Risk of hepatitis B virus reactivation following treatment with abatacept: A retrospective study of international pharmacovigilance databases

Elsevier, eClinicalMedicine, Volume 48, June 2022
Wang J., Zhang X., Geng X., Shi J., Jia X., Dang S. et al.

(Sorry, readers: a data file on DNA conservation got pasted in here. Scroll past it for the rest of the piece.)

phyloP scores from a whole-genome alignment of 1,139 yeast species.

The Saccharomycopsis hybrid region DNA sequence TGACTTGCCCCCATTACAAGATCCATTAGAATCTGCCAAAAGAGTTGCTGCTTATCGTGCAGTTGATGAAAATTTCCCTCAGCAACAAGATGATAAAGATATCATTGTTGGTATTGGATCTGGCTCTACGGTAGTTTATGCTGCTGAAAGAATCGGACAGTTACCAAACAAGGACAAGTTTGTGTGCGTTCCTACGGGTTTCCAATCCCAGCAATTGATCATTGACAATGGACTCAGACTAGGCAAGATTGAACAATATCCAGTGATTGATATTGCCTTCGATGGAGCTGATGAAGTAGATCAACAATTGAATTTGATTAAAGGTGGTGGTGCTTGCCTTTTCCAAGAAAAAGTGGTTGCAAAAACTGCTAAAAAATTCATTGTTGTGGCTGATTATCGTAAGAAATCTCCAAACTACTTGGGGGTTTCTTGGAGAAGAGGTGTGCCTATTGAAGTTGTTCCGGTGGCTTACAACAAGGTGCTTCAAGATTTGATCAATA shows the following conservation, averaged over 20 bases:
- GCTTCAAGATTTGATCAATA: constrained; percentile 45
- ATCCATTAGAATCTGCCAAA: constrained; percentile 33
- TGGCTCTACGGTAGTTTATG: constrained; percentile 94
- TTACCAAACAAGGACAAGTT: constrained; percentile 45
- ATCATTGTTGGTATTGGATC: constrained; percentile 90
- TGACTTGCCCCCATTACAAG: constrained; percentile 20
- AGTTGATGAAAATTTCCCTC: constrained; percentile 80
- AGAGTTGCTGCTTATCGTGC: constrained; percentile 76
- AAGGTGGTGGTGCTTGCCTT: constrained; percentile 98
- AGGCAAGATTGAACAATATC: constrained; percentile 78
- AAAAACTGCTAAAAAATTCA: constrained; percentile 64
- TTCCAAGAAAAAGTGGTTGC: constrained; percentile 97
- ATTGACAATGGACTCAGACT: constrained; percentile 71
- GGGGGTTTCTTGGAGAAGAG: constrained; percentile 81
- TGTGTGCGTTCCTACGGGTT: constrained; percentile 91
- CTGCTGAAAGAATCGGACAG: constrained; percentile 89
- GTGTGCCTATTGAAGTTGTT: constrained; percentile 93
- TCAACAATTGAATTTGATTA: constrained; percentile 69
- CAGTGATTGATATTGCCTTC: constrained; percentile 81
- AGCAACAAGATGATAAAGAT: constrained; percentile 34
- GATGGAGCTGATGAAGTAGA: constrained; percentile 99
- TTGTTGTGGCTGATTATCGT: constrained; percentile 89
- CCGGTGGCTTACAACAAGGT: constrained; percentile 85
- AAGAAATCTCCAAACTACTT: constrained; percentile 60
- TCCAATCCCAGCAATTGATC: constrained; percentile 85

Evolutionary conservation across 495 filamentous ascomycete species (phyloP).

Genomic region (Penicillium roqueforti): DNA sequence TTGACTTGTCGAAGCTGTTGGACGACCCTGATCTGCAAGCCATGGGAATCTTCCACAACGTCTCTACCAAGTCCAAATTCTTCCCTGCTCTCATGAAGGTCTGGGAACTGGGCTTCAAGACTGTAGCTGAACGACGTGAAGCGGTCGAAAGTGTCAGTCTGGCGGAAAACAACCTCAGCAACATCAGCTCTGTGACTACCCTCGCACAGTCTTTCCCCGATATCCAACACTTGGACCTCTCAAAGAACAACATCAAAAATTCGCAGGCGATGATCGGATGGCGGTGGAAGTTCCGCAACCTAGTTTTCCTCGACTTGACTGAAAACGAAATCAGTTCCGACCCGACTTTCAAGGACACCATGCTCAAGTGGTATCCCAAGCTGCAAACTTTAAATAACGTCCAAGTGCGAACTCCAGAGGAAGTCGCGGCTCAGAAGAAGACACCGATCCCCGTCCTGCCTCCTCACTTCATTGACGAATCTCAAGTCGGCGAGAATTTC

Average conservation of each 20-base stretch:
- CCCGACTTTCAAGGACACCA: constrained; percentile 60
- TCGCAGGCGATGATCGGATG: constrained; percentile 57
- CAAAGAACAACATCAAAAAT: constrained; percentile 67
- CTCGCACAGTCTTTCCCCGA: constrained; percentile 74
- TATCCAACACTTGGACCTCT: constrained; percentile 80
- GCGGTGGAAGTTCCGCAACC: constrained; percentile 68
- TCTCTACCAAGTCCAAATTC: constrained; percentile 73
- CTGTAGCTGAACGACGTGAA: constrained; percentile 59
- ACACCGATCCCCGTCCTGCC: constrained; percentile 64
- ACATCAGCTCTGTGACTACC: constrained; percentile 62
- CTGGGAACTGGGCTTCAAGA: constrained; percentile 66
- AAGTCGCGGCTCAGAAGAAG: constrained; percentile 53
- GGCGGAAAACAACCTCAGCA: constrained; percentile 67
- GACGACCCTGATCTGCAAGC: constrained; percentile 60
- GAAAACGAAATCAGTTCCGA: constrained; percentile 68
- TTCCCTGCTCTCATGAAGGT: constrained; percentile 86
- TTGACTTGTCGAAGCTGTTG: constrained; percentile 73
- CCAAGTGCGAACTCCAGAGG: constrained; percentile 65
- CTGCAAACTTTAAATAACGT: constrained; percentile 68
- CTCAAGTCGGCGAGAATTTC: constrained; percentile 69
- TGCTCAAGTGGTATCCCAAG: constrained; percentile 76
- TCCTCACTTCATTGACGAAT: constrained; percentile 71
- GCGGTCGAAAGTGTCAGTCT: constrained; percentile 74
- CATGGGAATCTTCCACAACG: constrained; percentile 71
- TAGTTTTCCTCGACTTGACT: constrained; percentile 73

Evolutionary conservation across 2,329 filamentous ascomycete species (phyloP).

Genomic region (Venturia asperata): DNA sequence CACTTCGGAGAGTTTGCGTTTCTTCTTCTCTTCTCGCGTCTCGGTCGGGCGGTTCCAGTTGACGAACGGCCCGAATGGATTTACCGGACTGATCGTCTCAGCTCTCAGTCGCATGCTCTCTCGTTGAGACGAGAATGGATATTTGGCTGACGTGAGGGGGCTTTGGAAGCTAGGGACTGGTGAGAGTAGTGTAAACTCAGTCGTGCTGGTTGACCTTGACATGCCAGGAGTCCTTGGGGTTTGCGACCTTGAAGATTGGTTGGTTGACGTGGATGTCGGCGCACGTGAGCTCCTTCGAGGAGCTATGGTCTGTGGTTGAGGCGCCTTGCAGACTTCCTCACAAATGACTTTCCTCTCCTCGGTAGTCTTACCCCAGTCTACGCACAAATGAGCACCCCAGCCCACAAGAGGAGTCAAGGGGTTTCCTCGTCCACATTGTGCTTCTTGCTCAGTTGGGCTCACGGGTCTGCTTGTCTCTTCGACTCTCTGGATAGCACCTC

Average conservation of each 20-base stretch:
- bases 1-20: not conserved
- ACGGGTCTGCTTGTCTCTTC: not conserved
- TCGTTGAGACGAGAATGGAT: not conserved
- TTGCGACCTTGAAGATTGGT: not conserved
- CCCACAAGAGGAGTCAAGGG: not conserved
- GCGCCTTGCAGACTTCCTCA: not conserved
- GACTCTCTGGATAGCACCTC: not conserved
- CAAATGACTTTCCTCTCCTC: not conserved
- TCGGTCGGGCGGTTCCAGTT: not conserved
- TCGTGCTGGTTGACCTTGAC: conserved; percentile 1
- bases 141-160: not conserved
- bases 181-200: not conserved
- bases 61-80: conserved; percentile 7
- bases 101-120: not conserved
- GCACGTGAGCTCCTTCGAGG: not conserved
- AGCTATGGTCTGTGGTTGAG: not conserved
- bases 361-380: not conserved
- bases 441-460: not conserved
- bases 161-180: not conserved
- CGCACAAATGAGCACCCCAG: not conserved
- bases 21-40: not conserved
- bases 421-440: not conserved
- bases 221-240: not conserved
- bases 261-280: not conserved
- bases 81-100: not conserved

Background: Abatacept is a selective T-cell costimulation modulator approved for the treatment of rheumatoid arthritis, juvenile idiopathic arthritis, and psoriatic arthritis. Reports were recently published on hepatitis B virus reactivation (HBVr) in patients who were treated with abatacept. However, the literature is limited to case reports and series, and no study has investigated the relationship between HBVr and abatacept using extensive population-based databases. Methods: Using the United States Food and Drug Administration Adverse Event Reporting System (FAERS) database, we collected all cases of HBVr between Jan 1, 2006 and June 30, 2021, for abatacept and other drugs. Disproportionality was analysed using the reporting odds ratio (ROR), which was considered significant when the lower limit of the 95% CI was >1. We also conducted a confirmatory analysis in the European pharmacovigilance database, EudraVigilance. Findings: During the study period, 77,669 adverse cases were reported for abatacept use. There were 2889 reports of HBVr with any drug during this period, of which 55 were reported with abatacept. The ROR for HBVr with abatacept was significantly elevated at 4·80 (95% CI 3·68–6·27). All 55 cases of HBVr with abatacept were reported as serious adverse events. Of them, six individuals were hospitalised and four died. Among 832 reports of HBVr with any drug in EudraVigilance, 43 were reported with abatacept; the ROR was 8·99 (95% CI 6·61–12·23). Interpretation: We identified a positive signal between abatacept exposure and HBVr. Future prospective studies should further confirm the relationship and provide evidence to develop strategies involving pre-treatment screening, monitoring, and utilisation of antiviral prophylaxis when using abatacept in patients with rheumatic diseases. Funding: This work was supported by the Fundamental Research Funds for Central Universities (xjh012019063).